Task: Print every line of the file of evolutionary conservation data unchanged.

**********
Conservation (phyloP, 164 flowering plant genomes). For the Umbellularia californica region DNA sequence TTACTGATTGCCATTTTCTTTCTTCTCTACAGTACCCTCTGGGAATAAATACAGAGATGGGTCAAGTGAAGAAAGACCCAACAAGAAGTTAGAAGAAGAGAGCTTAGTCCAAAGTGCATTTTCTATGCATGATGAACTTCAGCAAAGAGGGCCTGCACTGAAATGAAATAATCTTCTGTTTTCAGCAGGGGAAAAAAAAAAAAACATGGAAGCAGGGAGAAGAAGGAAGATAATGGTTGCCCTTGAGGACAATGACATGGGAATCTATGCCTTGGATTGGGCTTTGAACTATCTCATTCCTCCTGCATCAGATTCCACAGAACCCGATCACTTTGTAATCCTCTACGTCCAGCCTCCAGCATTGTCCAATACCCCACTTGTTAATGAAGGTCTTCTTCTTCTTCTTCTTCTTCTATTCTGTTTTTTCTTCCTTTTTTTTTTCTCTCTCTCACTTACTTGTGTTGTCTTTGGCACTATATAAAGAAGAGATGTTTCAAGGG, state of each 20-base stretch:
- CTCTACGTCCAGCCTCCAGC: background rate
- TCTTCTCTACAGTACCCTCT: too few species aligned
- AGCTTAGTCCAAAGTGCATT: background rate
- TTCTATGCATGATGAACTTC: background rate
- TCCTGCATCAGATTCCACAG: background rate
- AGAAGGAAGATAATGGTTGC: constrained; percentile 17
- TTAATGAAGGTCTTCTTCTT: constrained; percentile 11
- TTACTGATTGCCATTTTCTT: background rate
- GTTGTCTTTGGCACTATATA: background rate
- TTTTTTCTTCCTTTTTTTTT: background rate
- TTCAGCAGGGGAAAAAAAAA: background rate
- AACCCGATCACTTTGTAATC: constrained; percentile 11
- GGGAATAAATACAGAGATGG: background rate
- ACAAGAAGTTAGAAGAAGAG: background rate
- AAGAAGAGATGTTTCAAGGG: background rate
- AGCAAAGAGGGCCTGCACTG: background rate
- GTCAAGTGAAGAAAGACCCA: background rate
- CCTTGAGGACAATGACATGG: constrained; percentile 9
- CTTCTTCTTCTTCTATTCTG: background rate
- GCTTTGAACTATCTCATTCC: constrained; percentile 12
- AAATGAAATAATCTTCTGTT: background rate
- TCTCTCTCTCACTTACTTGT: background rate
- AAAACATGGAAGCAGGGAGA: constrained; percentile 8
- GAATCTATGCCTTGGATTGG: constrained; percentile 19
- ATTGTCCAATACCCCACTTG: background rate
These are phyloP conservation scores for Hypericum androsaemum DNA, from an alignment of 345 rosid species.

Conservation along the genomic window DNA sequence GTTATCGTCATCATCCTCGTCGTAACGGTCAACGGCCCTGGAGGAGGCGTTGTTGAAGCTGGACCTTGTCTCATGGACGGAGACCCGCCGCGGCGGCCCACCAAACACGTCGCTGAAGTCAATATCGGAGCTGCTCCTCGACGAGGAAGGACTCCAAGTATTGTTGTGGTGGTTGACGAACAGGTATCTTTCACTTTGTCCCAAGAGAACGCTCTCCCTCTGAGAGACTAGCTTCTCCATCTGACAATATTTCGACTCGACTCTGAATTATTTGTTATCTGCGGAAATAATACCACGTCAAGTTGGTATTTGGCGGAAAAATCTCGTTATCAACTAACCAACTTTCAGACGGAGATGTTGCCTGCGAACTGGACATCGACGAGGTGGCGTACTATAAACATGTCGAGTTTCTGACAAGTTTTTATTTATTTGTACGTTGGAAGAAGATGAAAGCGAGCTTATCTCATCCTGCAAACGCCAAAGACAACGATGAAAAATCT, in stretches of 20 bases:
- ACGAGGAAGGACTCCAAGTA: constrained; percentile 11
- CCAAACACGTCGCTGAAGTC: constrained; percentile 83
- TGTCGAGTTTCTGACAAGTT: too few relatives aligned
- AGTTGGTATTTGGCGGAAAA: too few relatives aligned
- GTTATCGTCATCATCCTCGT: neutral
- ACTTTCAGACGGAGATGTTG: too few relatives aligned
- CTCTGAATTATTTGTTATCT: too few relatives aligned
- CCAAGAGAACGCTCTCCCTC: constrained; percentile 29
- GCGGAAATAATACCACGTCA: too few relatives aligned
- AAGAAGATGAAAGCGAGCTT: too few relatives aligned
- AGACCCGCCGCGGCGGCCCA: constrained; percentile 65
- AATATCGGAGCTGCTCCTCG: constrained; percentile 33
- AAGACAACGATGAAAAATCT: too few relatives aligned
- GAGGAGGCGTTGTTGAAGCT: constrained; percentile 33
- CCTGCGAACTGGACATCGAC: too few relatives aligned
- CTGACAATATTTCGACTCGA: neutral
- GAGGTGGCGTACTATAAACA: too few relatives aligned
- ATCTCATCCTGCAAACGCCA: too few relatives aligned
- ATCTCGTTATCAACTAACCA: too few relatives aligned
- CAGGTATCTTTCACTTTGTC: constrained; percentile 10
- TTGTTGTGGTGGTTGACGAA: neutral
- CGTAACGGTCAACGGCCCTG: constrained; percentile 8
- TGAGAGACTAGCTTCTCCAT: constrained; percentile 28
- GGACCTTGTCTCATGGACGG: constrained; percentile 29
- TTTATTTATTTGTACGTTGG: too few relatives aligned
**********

Conservation (phyloP, 164 flowering plant genomes). For the Umbellularia californica region DNA sequence TTACTGATTGCCATTTTCTTTCTTCTCTACAGTACCCTCTGGGAATAAATACAGAGATGGGTCAAGTGAAGAAAGACCCAACAAGAAGTTAGAAGAAGAGAGCTTAGTCCAAAGTGCATTTTCTATGCATGATGAACTTCAGCAAAGAGGGCCTGCACTGAAATGAAATAATCTTCTGTTTTCAGCAGGGGAAAAAAAAAAAAACATGGAAGCAGGGAGAAGAAGGAAGATAATGGTTGCCCTTGAGGACAATGACATGGGAATCTATGCCTTGGATTGGGCTTTGAACTATCTCATTCCTCCTGCATCAGATTCCACAGAACCCGATCACTTTGTAATCCTCTACGTCCAGCCTCCAGCATTGTCCAATACCCCACTTGTTAATGAAGGTCTTCTTCTTCTTCTTCTTCTTCTATTCTGTTTTTTCTTCCTTTTTTTTTTCTCTCTCTCACTTACTTGTGTTGTCTTTGGCACTATATAAAGAAGAGATGTTTCAAGGG, state of each 20-base stretch:
- CTCTACGTCCAGCCTCCAGC: background rate
- TCTTCTCTACAGTACCCTCT: too few species aligned
- AGCTTAGTCCAAAGTGCATT: background rate
- TTCTATGCATGATGAACTTC: background rate
- TCCTGCATCAGATTCCACAG: background rate
- AGAAGGAAGATAATGGTTGC: constrained; percentile 17
- TTAATGAAGGTCTTCTTCTT: constrained; percentile 11
- TTACTGATTGCCATTTTCTT: background rate
- GTTGTCTTTGGCACTATATA: background rate
- TTTTTTCTTCCTTTTTTTTT: background rate
- TTCAGCAGGGGAAAAAAAAA: background rate
- AACCCGATCACTTTGTAATC: constrained; percentile 11
- GGGAATAAATACAGAGATGG: background rate
- ACAAGAAGTTAGAAGAAGAG: background rate
- AAGAAGAGATGTTTCAAGGG: background rate
- AGCAAAGAGGGCCTGCACTG: background rate
- GTCAAGTGAAGAAAGACCCA: background rate
- CCTTGAGGACAATGACATGG: constrained; percentile 9
- CTTCTTCTTCTTCTATTCTG: background rate
- GCTTTGAACTATCTCATTCC: constrained; percentile 12
- AAATGAAATAATCTTCTGTT: background rate
- TCTCTCTCTCACTTACTTGT: background rate
- AAAACATGGAAGCAGGGAGA: constrained; percentile 8
- GAATCTATGCCTTGGATTGG: constrained; percentile 19
- ATTGTCCAATACCCCACTTG: background rate
These are phyloP conservation scores for Hypericum androsaemum DNA, from an alignment of 345 rosid species.

Conservation along the genomic window DNA sequence GTTATCGTCATCATCCTCGTCGTAACGGTCAACGGCCCTGGAGGAGGCGTTGTTGAAGCTGGACCTTGTCTCATGGACGGAGACCCGCCGCGGCGGCCCACCAAACACGTCGCTGAAGTCAATATCGGAGCTGCTCCTCGACGAGGAAGGACTCCAAGTATTGTTGTGGTGGTTGACGAACAGGTATCTTTCACTTTGTCCCAAGAGAACGCTCTCCCTCTGAGAGACTAGCTTCTCCATCTGACAATATTTCGACTCGACTCTGAATTATTTGTTATCTGCGGAAATAATACCACGTCAAGTTGGTATTTGGCGGAAAAATCTCGTTATCAACTAACCAACTTTCAGACGGAGATGTTGCCTGCGAACTGGACATCGACGAGGTGGCGTACTATAAACATGTCGAGTTTCTGACAAGTTTTTATTTATTTGTACGTTGGAAGAAGATGAAAGCGAGCTTATCTCATCCTGCAAACGCCAAAGACAACGATGAAAAATCT, in stretches of 20 bases:
- ACGAGGAAGGACTCCAAGTA: constrained; percentile 11
- CCAAACACGTCGCTGAAGTC: constrained; percentile 83
- TGTCGAGTTTCTGACAAGTT: too few relatives aligned
- AGTTGGTATTTGGCGGAAAA: too few relatives aligned
- GTTATCGTCATCATCCTCGT: neutral
- ACTTTCAGACGGAGATGTTG: too few relatives aligned
- CTCTGAATTATTTGTTATCT: too few relatives aligned
- CCAAGAGAACGCTCTCCCTC: constrained; percentile 29
- GCGGAAATAATACCACGTCA: too few relatives aligned
- AAGAAGATGAAAGCGAGCTT: too few relatives aligned
- AGACCCGCCGCGGCGGCCCA: constrained; percentile 65
- AATATCGGAGCTGCTCCTCG: constrained; percentile 33
- AAGACAACGATGAAAAATCT: too few relatives aligned
- GAGGAGGCGTTGTTGAAGCT: constrained; percentile 33
- CCTGCGAACTGGACATCGAC: too few relatives aligned
- CTGACAATATTTCGACTCGA: neutral
- GAGGTGGCGTACTATAAACA: too few relatives aligned
- ATCTCATCCTGCAAACGCCA: too few relatives aligned
- ATCTCGTTATCAACTAACCA: too few relatives aligned
- CAGGTATCTTTCACTTTGTC: constrained; percentile 10
- TTGTTGTGGTGGTTGACGAA: neutral
- CGTAACGGTCAACGGCCCTG: constrained; percentile 8
- TGAGAGACTAGCTTCTCCAT: constrained; percentile 28
- GGACCTTGTCTCATGGACGG: constrained; percentile 29
- TTTATTTATTTGTACGTTGG: too few relatives aligned